But there are severe lessons to us. The lesson first is communication. We must not let ourselves fall into the position of appearing to say anything that comes close to what Richard Mourdock is accused, albeit falsely, of having said. But the most important issue here is not politics - it’s not political; and, it’s not about communication either. It’s about the dignity and sanctity of every human life, and the attack upon human life by the culture of death in the form of abortion. Here is something that conservative Christians - those running for office, and those voting for someone running for office; those who are activity in the political sphere, and those who are just trying to understand it - in terms of how abortion should be considered in the frame of public policy.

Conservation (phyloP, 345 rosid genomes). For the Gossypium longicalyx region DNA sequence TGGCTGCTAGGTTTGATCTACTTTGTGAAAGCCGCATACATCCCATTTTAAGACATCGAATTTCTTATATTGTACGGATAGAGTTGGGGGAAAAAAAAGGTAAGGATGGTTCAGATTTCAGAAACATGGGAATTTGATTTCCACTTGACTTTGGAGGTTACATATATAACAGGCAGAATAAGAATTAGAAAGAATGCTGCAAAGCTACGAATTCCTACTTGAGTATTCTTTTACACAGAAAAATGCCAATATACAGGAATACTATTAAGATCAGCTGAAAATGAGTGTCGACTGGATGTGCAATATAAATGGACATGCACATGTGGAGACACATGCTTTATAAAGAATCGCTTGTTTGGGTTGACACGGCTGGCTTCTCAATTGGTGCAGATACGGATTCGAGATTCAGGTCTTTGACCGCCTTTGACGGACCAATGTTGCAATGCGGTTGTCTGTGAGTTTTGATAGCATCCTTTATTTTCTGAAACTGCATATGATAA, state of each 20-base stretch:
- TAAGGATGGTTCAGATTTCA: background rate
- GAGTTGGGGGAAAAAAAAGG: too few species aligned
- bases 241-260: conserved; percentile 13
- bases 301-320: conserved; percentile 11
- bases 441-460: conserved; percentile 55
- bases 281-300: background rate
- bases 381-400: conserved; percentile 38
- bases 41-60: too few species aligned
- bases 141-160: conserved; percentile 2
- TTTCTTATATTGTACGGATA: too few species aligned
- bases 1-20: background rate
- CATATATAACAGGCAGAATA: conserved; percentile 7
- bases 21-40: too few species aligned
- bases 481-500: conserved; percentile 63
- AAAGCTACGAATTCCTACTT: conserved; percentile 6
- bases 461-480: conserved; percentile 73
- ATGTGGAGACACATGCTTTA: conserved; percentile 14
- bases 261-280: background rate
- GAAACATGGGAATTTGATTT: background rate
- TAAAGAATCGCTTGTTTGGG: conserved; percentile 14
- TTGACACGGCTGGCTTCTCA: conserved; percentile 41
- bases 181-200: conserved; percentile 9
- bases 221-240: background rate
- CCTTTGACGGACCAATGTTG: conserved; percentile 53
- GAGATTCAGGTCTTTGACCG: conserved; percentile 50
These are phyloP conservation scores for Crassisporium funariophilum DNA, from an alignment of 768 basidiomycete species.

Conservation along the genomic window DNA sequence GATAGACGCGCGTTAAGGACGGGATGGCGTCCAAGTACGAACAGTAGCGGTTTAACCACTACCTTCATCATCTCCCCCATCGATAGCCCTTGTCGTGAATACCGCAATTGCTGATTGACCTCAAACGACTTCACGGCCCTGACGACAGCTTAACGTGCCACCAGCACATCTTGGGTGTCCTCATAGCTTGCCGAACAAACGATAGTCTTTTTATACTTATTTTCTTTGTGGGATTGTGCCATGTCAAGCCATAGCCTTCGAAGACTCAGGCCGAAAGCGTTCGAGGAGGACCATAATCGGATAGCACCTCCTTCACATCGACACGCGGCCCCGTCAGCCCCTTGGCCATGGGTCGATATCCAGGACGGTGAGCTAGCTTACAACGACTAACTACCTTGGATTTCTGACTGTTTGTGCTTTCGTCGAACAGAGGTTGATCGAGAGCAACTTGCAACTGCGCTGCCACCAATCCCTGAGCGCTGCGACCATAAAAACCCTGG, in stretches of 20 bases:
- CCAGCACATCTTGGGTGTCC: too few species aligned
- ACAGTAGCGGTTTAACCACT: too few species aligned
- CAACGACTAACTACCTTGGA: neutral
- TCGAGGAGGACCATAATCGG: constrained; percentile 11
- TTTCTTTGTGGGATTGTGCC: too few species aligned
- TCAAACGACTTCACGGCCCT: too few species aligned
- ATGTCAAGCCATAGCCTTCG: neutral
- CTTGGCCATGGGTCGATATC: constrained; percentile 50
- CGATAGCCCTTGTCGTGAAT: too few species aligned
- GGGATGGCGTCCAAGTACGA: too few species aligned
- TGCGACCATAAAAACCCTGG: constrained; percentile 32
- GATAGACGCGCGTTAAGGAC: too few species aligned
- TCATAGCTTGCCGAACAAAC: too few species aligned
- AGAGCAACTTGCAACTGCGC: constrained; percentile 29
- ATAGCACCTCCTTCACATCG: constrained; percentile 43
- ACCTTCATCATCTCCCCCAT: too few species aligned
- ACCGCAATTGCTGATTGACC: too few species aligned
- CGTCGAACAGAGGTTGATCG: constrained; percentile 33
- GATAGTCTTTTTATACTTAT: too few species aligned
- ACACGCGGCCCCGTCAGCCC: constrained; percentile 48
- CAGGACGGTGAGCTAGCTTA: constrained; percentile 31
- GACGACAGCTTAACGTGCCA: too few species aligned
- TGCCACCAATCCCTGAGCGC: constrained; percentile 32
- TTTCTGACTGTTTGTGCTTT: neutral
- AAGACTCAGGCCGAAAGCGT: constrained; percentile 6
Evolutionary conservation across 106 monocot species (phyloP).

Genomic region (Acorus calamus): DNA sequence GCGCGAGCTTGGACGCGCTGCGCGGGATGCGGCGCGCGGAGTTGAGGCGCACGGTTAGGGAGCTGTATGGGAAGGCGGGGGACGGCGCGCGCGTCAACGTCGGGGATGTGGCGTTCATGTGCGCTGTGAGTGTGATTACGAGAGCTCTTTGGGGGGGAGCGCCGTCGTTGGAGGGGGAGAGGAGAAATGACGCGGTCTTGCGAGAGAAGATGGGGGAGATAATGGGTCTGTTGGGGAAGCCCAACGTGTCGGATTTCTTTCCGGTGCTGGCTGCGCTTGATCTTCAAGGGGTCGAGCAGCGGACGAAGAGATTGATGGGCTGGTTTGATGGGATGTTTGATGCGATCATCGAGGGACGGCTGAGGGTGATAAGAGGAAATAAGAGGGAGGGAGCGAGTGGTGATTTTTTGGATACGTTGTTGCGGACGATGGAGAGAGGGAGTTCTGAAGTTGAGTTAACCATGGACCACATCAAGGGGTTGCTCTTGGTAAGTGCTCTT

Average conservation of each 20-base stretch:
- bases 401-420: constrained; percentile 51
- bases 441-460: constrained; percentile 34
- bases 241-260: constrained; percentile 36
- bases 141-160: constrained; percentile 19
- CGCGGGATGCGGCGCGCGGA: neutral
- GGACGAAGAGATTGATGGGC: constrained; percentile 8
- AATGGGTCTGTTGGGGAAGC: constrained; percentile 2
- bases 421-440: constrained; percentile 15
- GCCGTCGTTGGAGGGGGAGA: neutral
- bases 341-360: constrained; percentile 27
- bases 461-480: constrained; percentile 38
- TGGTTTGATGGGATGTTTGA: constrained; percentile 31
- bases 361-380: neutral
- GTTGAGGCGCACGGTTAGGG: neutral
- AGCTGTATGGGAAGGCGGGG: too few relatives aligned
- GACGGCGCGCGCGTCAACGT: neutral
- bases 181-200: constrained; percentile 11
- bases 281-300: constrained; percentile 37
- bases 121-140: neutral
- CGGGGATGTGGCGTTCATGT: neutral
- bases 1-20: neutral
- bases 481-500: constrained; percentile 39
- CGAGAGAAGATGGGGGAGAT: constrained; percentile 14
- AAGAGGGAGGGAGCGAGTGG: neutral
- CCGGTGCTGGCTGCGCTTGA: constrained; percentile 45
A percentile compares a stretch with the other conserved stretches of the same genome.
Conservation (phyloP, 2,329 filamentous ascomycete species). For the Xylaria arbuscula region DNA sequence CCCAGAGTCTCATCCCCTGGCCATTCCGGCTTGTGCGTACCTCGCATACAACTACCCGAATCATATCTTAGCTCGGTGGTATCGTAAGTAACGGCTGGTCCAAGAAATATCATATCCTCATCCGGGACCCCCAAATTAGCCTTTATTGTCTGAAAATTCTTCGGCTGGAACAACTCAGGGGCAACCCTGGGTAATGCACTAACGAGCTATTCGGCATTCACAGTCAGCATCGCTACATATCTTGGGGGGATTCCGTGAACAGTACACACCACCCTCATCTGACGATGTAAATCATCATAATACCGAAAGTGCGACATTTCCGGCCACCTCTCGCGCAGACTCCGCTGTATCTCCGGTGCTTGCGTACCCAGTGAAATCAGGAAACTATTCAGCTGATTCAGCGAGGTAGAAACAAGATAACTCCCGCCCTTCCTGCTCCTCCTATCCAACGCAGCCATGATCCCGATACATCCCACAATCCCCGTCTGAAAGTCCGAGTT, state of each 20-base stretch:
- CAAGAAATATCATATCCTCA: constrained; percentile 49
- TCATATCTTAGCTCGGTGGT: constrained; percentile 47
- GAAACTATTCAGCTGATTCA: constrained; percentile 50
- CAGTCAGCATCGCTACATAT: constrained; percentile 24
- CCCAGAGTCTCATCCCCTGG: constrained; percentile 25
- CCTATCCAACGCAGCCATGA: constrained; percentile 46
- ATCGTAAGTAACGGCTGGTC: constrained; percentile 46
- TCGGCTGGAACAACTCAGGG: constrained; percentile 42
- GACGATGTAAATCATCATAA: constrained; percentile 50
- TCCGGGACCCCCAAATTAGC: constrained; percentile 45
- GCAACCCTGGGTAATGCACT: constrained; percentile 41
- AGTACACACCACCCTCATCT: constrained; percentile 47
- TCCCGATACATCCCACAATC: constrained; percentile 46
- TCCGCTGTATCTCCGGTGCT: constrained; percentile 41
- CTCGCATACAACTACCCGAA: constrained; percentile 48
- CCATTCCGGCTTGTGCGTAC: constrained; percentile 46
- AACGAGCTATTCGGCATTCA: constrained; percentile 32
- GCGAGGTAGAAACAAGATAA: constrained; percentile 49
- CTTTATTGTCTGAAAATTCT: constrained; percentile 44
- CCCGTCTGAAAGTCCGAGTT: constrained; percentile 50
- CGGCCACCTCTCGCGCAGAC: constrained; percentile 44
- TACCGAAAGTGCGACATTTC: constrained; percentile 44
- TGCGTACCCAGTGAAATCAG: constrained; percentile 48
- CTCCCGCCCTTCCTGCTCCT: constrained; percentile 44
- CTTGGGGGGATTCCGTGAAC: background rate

Right now, the public is very clear that the vast majority would accept legislation or some political action to constrict and restrict the number of abortions in America. Americans, across the board, are increasingly outraged at the scale of abortion, with 1.2 to 1.4 million babies being aborted every year. Only a tiny percentage of them are covered by the most frequently-asserted exceptions, whether it’s rape or incest or to save the life of the mother. The last of the three, an intervention to save the life of the mother, is often misconstrued by virtually everyone, because the main issue there should be cases in which action to save the life of the mother tragically, but unavoidably, causes the death of the unborn child. But in looking at the three exceptions - just taking them at face value, understanding that we cannot be morally satisfied that the circumstances of those conceptions should lead to the allowance of the abortion of those babies - we should, as a matter of public policy, right now, work for legislation that would restrict the number of abortions, and would eliminate the vast majority of abortions. Approximately out of the 1.2 to 1.4 million, we’re talking about all but a handful of about 20 to 50,000 abortions, at the most extreme estimate, in terms of a year.